If the objective of moving up the Primary was truly an altruistic attempt to place Michigan's economic woes before the American people in an attempt to make them a national priority; news coverage of the debate over the rationale to move the Primary accomplished that. The objective was achieved. So if the candidates were not going to come to Michigan, why go any further? Why was it so important to move the date in advance of February 5th? Well, if one was willing to give the decision makers the benefit of the doubt, you could assume Party leadership merely believed the Clinton juggernaut was so formidable that unless Michigan was somehow able to play a role in the inevitable coronation of Senator Clinton prior to Super Tuesday, the overwhelming number of delegates she would accumulate before Michigan would have its Primary would make our delegate contribution insignificant. Given that the majority of institutional leadership was behind Mrs. Clinton, a Primary rather than a Caucus would all but assure a Clinton victory in Michigan.
Well, there's nothing wrong with that. After all, this is politics and the objective is to support someone whom will win and provide you with access, influence and resources for the things you deem to be important. However, for that same reason, the individuals who thought Senator Clinton's nomination was a “sure thing”, now find themselves faced with the unthinkable prospect of not only losing the nomination, but fighting with a relentless group of Obama supporters over the right to seat a delegation at the National Convention.
But for those more cynical and unwilling to give State Party decision makers the benefit of the doubt, the true basis for changing the Primary date was revealed by the unfortunate comments made by President Clinton while discussing anticipated results of the South Carolina Primary. For those individuals, Michigan was conceded by the Clinton's just like South Carolina was because of the strength of its African American electorate. Knowing that the candidate field would likely opt to stay off the ballot for fear of disrupting any momentum they had in Iowa or New Hampshire, Mrs. Clinton would stay on the ballot giving her an easy win in Michigan, and more importantly preventing an Obama victory. If something went amiss and Obama managed to win anyway, the Clinton Campaign could merely ask that the DNC rules be enforced. However, if things went as planned, at best Senator Clinton would have a plurality of Michigan delegates, and at worst stopped the seating of 65 plus Obama delegates.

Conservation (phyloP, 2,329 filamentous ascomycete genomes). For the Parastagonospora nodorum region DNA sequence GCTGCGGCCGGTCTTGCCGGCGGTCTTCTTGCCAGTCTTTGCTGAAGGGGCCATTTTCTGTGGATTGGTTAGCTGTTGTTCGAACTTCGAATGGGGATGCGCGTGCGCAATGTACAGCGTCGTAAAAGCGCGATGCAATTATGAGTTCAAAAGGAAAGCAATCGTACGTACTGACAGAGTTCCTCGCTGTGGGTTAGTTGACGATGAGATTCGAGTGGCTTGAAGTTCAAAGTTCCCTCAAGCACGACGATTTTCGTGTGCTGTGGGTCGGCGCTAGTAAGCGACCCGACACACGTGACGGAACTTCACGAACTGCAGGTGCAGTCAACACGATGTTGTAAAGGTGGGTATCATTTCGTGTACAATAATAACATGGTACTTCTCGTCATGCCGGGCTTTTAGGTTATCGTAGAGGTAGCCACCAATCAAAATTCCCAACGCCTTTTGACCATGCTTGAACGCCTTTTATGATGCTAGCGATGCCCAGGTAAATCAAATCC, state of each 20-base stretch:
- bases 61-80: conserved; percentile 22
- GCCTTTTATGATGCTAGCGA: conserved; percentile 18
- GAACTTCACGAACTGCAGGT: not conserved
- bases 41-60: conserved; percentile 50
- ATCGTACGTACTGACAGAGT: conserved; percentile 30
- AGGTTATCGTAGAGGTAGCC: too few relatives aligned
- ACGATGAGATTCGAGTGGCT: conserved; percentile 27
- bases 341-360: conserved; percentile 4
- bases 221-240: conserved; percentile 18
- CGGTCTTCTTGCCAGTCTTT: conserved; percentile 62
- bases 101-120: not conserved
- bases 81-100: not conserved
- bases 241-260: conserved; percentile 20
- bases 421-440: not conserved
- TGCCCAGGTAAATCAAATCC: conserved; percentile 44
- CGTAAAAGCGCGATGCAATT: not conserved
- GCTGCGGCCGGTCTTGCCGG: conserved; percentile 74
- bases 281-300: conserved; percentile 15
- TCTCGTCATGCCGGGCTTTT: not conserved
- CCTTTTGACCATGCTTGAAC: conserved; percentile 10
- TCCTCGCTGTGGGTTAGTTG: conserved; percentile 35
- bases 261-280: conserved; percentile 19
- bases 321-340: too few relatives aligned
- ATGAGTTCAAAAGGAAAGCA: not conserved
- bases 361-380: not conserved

But whether either speculative scenario or another like it was the basis for the decision, the real problem that the people have is “the unilateral decision of a few to remove the electoral choice rights of the many”. At this point people simply want some acknowledgement that the process was flawed, and an earnest effort by Party leadership to take corrective action. African American seniors in particular are frustrated about their inability to cast a vote for Senator Obama. They're not only proud of and inspired by Barack; they're also proud of the vast numbers across the country in which our people are voting. In spite of the historical claims of political ignorance and apathy in our community, in their view we have decided to stand up when it truly counts in numbers which defy conventional wisdom…..and they deeply resent not being able to play their part.
Without corrective action, Michigan's denial of “choice” will be a shameful stain on its political history which will not easily be forgotten. Intended or not, in the written and verbal annals of Black History it will assume its rightful place among the contemptible efforts to deny voter access, participation, and to instill apathy and hopelessness in the Black Community. But even now, this is all avoidable. Forgiveness and understanding is always available for unintended mistakes which are owned and corrected. Party leadership needs merely to grasp that African Americans in Michigan have been denied an opportunity to make a legacy contribution their ancestors lived, endured, struggled and died for. That is what the opportunity to cast a nominating vote for Senator Obama means to my family and tens of thousands like ours. This burning desire has nothing to do with issues of support or lack there of for Senator Clinton.
As Michigan seeks to transform itself from an industrial giant to a cradle for innovative thought, the Michigan Democratic Party has a significant opportunity to jump start our national perception by supporting the nations call for “change” from the ole institutional chicanery associated with smoke filled rooms. What better way to move away from the politics of division than by making a statement for unity and inclusiveness by resolving this issue before the National Convention. Michigan Democrats deserve a Party that is leading the nation in efforts to transform the failed politics of fear and division; to policies of unity, hope and innovation. A Caucus vote will repair our relationship with the DNC and allow a truly representative delegation to play their rightful role at the National Convention. If time and logistical constraints make a Caucus impossible, then Party leadership needs to huddle post hast to develop a compromise approach which publicly acknowledges the error, and earnestly attempts to explain how disenfranchisement issues have been addressed.
Dr. KB Stallworth is Chairman of Utility Services of America and Public Policy Advisor to the Black Caucus Foundation of Michigan. He also is a former Member of the Michigan House of Representatives (1992-2002)